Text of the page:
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Blind Man Who Was Robbed Twice in Queensbridge Says He Isn't Afraid

 William Brandon, 73, was robbed twice by the same man in his apartment at the Queenbridge Houses.
Queens Man Robbed Twice in Queensbridge Houses
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QUEENSBRIDGE HOUSES — It's been more than a week, but William Brandon says his neck still aches in the spots where a mugger wrapped an arm around his throat, choking him until he collapsed on the living room floor of his apartment in the Queensbridge Houses.

Brandon, who is 73, blind and wears two hearing aids, rubs Bengay on his neck every night before bed to help ease the pain.

"My body feels bad," he said.

Brandon was robbed twice in the span of two weeks by the same suspect, a construction worker who followed him into his apartment and, in the most recent attack last Tuesday, choked him until he lost consciousness, police said.

Police arrested Ronald Rhodes, of Brooklyn, on Wednesday in connection with the robberies, which outraged and alarmed neighbors in the NYCHA complex — where Brandon is affectionately known as "Mr. Brandon," or "Junior."

But the senior says he's not letting the incidents get to him.

"I'm not scared. I'm not afraid of nothing," he said. "It could happen to anybody. It could happen at the bus stop, it could happen on the street, it could happen on the subway — you can't win."

Brandon, who has lived at the Queensbridge Houses for more than three decades, said he was coming home from the supermarket when the first mugging occurred on June 29. As he was walking into his apartment, he got the eerie feeling that someone else was nearby, he said.

"I feel like somebody passed behind me. I have a feeling, you know, like when a breeze blows," Brandon recalled.

He unpacked his groceries, putting food in the refrigerator and a bunch of bananas on his kitchen table, he said — but got the feeling again that someone was in the apartment with him.

That's when the suspect allegedly grabbed Brandon, yanked a gold chain from around his neck, then fled the apartment. Brandon said he followed the suspect out into the hallway and heard his footsteps hurrying downstairs, and out of the building.

In the second incident on July 9, a man came up to Brandon from behind as he was putting his keys in the door. The attacker put him in a chokehold and forced his way into the apartment, and Brandon said he couldn't breathe or talk because of the mugger's grip on his neck.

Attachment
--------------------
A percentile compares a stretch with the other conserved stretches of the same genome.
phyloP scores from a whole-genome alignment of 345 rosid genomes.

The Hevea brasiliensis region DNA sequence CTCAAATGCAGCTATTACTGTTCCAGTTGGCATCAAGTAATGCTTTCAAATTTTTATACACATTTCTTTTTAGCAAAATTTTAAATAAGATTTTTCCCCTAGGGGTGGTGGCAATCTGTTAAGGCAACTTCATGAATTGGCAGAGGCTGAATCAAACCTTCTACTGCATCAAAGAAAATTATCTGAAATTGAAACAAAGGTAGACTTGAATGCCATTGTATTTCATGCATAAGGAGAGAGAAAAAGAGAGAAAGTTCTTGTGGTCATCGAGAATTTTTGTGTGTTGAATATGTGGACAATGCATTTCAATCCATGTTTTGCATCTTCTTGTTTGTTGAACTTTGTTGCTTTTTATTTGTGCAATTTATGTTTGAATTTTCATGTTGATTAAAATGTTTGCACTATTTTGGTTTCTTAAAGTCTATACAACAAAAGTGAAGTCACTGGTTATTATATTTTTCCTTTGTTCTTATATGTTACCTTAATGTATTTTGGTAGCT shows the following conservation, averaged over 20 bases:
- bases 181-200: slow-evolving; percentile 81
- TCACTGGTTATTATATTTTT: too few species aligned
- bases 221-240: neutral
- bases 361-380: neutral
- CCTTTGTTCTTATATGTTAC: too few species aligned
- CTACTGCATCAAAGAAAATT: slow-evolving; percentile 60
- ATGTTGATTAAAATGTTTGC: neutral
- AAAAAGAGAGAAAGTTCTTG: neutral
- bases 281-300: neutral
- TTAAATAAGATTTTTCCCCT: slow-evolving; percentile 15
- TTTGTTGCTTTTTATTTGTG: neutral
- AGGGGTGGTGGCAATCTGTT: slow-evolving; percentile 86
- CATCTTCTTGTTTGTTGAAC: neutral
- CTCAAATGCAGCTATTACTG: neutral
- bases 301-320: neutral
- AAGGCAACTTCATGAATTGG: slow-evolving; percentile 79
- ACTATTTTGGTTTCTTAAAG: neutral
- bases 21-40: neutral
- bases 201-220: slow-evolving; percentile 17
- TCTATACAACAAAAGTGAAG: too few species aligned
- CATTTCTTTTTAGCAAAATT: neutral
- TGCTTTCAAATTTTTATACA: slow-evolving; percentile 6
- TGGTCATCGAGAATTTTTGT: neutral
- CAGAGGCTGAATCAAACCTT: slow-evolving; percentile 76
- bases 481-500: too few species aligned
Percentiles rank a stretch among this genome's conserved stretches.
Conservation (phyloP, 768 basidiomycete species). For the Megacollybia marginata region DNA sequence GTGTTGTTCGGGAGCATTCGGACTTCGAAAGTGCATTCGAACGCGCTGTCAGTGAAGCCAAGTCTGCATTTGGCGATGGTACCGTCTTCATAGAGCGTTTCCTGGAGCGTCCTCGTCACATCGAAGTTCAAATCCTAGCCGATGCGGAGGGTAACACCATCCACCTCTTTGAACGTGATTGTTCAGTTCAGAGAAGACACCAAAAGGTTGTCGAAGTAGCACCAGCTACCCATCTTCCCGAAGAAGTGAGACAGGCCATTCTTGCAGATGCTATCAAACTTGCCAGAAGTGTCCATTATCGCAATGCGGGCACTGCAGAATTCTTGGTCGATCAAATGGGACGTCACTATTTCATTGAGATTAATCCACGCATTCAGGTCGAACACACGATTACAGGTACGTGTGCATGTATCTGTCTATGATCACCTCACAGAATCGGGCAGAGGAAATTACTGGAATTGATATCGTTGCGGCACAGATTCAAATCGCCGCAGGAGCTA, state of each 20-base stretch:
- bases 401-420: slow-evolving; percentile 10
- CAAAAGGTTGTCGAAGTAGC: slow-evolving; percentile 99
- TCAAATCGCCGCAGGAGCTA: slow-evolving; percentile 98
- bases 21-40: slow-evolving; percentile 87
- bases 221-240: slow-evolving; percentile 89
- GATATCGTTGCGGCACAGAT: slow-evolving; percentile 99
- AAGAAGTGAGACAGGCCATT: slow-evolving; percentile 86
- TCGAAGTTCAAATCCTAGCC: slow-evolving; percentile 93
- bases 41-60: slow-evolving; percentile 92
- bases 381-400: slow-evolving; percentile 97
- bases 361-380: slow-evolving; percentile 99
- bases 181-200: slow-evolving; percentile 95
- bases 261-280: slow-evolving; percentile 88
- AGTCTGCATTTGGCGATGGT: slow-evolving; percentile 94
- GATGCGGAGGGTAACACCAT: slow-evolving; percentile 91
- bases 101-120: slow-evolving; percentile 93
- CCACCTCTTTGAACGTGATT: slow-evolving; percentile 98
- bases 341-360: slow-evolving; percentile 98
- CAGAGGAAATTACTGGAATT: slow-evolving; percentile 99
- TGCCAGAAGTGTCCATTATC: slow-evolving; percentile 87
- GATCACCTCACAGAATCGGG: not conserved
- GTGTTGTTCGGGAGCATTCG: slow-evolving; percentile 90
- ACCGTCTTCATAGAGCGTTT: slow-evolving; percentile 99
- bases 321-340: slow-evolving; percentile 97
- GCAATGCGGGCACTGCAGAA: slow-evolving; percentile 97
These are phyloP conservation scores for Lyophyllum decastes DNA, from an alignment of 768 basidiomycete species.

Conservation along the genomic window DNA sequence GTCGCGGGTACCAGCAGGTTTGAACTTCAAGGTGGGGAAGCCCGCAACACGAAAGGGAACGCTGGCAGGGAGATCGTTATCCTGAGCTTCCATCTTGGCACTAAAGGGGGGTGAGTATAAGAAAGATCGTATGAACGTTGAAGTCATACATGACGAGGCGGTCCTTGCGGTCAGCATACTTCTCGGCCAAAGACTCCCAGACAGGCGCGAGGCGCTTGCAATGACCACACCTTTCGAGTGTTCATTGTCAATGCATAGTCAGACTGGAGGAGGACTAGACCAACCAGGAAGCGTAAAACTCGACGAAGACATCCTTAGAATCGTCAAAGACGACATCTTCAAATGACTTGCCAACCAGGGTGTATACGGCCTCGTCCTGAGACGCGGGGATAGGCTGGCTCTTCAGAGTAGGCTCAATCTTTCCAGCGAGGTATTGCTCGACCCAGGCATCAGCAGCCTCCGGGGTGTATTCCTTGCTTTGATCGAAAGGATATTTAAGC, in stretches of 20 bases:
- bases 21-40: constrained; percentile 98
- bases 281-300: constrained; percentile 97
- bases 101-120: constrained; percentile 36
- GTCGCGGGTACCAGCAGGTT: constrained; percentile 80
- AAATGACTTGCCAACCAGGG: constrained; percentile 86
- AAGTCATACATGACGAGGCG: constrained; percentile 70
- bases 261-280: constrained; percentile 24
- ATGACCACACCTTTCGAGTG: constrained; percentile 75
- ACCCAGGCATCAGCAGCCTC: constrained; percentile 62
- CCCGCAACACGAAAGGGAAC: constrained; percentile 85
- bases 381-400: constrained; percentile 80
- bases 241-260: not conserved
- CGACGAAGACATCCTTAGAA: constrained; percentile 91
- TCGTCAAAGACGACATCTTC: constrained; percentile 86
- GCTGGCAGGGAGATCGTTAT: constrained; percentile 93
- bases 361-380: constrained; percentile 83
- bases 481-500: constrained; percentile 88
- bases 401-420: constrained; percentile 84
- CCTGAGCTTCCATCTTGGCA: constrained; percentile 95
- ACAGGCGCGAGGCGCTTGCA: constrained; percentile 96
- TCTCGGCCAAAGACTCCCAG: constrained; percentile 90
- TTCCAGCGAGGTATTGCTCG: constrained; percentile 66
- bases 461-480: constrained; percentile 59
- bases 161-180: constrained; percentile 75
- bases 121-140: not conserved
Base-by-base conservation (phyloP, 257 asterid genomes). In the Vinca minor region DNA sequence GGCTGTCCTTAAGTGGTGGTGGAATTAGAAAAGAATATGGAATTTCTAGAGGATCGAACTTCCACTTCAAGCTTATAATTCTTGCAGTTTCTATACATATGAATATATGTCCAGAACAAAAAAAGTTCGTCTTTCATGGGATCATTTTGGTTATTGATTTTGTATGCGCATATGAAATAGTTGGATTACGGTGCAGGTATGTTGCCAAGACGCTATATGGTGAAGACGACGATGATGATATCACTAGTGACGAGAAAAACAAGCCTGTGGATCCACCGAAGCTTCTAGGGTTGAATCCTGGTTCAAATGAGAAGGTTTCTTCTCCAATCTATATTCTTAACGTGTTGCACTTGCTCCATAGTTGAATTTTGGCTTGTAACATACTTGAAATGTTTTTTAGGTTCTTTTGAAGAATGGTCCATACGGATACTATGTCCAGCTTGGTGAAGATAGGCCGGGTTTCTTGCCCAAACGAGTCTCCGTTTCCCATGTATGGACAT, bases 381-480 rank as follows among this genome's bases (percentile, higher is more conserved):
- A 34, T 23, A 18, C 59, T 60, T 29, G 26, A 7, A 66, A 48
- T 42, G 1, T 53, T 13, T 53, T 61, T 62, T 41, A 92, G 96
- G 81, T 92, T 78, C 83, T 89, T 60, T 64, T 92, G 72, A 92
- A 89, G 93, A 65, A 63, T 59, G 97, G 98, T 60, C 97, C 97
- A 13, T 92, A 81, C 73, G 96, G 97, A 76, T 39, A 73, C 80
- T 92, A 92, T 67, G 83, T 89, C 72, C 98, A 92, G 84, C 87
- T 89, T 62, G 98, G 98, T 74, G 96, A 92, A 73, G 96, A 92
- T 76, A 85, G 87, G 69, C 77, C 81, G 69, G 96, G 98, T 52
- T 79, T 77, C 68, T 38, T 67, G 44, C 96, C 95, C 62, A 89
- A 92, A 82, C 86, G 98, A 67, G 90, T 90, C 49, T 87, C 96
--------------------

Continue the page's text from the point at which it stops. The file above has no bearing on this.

"He was smart," he said. "He choked me so I couldn't holler."

Brandon came to later, aching and groggy, on his living room floor. He could barely stand and had to hold onto furniture to ease his way to a neighbor's apartment for help.

Brandon said the thief stole two cell phones, his keys, a diamond ring off his finger, and broke a lock on his closet door.

Rhodes is suspected of hawking the chain for $50 and five bags of heroin. He was hit with robbery and other charges and is being held in lieu of $175,000 cash bail or $300,000 bond, Queens District Attorney Richard Brown's office said.

The muggings put tenants in the Queensbridge Houses on edge. The Tenants Association held an emergency meeting with police and local elected officials last week to discuss safety precautions, particularly for disabled or elderly residents who are more vulnerable to crime.

Cops say shootings at the NYCHA development are up — there have been five so far in 2013, compared to three this time last year. A livery cab driver was robbed at gunpoint nearby two weeks ago, and a teenage girl was shot in the shoulder in the courtyard of a Queensbridge Houses building last month.

Still, Brandon said he feels safe in the building, where he knows everyone and has a lot of friends nearby.

"I've lived here 31 years, and nobody bothers me," he said. "Everybody looks out for me."

Originally from Belize, Brandon grew up the only boy in a family of four sisters. He said he has nieces and nephews who live in different parts of the country who call to check in on him often.

After the muggings, one nephew who lives in Whitestone, Queens, asked Brandon to move in with him — but he says he's reluctant to leave Queensbridge, where he's been for so many years and lives an active and largely independent life.

He has a home health aid who comes a few times a week to help out around the house, but takes the bus and subway alone three days a week to a center for the blind in Manhattan. On the other days, he frequents the Jacob Riis Senior Center on the Queensbridge Houses campuses.

He has a lot of longtime friends in the neighborhood, and Queensbridge, with a subway station and several bus lines nearby, is a convenient place to live, he said.

"To tell you the truth, I'd prefer to stay," he said. "I'm comfortable here."